"I never considered a difference of opinion in politics, in religion, in philosophy, as cause for withdrawing from a friend." —Thomas Jefferson

The other day, a friend of mine put her job and professional reputation at risk. Sadly, it wasn't for anything as significant as standing up for human rights or even bunny rights.

No, it was a Facebook post: a shared image that was intended to be a funny political meme but, instead, offended many of the people who saw it.

Should she have shared that post? Could she have lost her job? Might the issue have been avoided? Were people just being overly sensitive? Let's explore those questions—and others.

What do we mean by a 'political post'?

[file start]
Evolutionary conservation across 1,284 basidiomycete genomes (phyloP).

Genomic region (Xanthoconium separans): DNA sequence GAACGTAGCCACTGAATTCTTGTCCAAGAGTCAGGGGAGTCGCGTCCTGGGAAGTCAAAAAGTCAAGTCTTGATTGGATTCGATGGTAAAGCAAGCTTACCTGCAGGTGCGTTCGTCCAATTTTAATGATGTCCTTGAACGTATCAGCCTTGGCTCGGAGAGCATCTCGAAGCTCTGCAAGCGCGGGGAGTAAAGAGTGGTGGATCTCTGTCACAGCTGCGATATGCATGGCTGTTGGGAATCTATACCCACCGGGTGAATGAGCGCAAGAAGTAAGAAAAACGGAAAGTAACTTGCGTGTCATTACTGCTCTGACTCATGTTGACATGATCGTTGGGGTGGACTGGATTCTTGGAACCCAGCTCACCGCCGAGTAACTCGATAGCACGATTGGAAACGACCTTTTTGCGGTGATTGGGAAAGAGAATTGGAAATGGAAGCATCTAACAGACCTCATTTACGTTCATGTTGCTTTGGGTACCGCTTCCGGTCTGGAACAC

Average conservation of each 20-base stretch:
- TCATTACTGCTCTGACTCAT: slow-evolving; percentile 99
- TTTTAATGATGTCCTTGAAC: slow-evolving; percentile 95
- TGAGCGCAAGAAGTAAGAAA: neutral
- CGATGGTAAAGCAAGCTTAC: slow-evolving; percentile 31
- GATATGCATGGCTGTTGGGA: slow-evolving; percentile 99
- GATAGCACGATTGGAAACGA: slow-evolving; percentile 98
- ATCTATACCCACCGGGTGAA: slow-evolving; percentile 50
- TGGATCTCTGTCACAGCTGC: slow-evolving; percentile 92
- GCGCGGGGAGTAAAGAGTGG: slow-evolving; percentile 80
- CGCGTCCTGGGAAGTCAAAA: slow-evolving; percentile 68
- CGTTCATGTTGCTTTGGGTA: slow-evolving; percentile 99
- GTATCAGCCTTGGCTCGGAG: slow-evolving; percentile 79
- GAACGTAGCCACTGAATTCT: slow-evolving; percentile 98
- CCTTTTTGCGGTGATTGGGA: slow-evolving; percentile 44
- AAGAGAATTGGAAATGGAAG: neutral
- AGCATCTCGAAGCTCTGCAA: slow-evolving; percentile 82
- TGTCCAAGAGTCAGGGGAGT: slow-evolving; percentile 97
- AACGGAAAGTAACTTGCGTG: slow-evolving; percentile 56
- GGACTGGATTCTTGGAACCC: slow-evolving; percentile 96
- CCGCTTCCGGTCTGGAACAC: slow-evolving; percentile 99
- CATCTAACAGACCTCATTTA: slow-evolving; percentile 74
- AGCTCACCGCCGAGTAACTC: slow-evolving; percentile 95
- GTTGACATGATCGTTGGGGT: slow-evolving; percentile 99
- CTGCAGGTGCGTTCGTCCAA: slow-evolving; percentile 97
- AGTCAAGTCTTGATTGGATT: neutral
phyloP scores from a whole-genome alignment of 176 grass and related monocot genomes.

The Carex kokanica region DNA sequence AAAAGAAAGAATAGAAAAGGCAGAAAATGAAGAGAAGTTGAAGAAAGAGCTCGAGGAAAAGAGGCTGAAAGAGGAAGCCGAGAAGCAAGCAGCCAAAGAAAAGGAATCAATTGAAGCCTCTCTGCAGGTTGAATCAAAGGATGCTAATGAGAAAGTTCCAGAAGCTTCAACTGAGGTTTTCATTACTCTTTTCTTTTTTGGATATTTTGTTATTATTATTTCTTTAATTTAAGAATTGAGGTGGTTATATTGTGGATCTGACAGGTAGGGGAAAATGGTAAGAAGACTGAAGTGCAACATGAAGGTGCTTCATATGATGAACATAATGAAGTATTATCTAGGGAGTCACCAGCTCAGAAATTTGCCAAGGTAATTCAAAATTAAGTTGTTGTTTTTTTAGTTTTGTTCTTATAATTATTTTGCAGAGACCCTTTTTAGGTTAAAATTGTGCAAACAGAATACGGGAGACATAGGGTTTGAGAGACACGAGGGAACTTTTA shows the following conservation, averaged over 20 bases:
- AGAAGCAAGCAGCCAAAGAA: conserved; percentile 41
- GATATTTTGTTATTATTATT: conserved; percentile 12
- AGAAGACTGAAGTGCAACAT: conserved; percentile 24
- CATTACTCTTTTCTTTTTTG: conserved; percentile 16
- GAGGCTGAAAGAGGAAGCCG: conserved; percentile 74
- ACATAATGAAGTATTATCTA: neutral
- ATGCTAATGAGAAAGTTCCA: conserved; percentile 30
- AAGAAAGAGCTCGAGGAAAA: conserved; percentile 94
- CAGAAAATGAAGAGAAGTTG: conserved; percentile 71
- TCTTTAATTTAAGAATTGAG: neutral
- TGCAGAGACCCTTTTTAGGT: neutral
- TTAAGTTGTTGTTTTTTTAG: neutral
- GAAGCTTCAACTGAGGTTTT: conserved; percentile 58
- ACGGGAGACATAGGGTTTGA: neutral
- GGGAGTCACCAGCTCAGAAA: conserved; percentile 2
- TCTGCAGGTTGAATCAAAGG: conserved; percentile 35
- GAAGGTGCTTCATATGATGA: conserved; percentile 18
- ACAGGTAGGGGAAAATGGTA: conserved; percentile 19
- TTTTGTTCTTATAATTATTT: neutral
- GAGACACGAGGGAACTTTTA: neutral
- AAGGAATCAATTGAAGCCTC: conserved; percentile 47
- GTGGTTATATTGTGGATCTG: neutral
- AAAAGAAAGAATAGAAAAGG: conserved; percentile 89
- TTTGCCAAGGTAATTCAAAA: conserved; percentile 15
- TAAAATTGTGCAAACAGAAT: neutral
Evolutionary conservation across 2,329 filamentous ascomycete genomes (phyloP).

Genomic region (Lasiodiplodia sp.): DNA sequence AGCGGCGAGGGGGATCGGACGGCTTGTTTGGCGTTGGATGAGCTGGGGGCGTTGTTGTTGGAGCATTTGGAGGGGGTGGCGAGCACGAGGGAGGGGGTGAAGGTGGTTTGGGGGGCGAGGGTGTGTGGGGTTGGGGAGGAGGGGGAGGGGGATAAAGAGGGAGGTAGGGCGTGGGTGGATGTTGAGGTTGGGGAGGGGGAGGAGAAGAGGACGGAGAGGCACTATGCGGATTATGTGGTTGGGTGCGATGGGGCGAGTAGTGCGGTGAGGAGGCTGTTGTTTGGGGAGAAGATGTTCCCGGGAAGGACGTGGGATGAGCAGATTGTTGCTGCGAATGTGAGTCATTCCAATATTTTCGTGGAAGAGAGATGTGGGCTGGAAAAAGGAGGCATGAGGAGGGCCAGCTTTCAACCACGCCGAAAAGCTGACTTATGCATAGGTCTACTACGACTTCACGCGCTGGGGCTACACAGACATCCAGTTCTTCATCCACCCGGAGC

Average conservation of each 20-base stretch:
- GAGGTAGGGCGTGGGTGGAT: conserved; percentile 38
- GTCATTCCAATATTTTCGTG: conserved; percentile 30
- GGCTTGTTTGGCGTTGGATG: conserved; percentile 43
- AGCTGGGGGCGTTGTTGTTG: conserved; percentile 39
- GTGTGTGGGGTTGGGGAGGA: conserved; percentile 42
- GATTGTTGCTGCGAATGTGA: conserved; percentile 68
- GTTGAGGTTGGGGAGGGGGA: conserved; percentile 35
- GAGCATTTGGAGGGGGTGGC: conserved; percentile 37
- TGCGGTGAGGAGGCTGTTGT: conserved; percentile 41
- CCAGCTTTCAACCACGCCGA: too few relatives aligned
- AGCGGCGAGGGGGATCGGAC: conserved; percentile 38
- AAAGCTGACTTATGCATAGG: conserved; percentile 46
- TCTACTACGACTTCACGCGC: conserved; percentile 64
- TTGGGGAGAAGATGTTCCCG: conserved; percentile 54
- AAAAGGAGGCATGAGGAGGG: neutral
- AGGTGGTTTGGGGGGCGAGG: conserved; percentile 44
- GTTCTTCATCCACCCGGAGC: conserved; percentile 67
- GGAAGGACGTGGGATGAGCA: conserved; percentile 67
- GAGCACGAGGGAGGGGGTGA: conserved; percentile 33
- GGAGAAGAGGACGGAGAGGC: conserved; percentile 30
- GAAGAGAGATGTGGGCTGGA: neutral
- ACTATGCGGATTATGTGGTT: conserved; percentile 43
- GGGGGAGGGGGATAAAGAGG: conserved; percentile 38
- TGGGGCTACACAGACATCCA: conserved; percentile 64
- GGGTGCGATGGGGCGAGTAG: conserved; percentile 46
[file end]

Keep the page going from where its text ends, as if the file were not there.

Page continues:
So that we're all on the same page, let's start with what I mean by "political post." To my mind, there are two kinds: implicit and explicit.

Implicit Political Post

Whenever you share something to Facebook or Twitter or other social network, you have the choice of sharing a simple link to an article of interest, or also adding your own commentary. That's an important distinction: If you're sharing an article that's a simple news event, it seems less politically motivated than if you add your opinion to the share about how feel about that news.

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Mike Allton is an award-winning blogger and author at The Social Media Hat, as well as CMO at SiteSell.

Twitter: @Mike_Allton

Facebook: Mike Allton